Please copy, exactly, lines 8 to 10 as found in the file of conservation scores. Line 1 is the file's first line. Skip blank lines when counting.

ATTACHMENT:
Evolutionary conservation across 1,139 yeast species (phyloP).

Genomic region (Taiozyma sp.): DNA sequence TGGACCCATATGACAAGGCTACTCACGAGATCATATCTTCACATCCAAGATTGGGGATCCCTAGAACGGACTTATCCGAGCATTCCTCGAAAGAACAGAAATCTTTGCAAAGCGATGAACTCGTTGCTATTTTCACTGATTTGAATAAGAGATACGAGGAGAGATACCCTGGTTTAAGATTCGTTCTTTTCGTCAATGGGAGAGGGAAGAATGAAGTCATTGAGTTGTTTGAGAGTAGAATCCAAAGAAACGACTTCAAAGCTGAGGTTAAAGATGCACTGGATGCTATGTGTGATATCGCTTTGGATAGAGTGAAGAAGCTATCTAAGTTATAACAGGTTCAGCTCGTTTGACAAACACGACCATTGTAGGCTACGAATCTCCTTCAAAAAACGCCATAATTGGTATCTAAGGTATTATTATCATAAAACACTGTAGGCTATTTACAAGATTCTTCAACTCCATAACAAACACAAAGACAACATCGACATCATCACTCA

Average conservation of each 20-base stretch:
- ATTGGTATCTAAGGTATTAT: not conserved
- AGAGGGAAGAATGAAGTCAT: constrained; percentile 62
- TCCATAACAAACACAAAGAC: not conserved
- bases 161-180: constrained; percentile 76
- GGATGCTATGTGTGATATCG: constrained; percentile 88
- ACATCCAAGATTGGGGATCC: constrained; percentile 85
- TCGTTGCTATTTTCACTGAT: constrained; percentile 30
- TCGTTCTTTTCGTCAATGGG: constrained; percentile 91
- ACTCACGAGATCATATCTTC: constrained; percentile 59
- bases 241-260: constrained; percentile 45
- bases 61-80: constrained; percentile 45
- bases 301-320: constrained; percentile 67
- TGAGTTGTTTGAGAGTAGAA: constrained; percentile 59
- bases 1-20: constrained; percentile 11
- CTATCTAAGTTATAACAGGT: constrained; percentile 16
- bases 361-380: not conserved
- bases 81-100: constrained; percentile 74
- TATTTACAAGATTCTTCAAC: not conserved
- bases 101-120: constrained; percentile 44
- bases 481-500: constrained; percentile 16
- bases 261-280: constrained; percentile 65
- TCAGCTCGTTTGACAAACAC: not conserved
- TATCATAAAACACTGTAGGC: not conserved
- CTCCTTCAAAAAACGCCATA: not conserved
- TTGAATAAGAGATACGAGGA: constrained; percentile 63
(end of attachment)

- GGATGCTATGTGTGATATCG: constrained; percentile 88
- ACATCCAAGATTGGGGATCC: constrained; percentile 85
- TCGTTGCTATTTTCACTGAT: constrained; percentile 30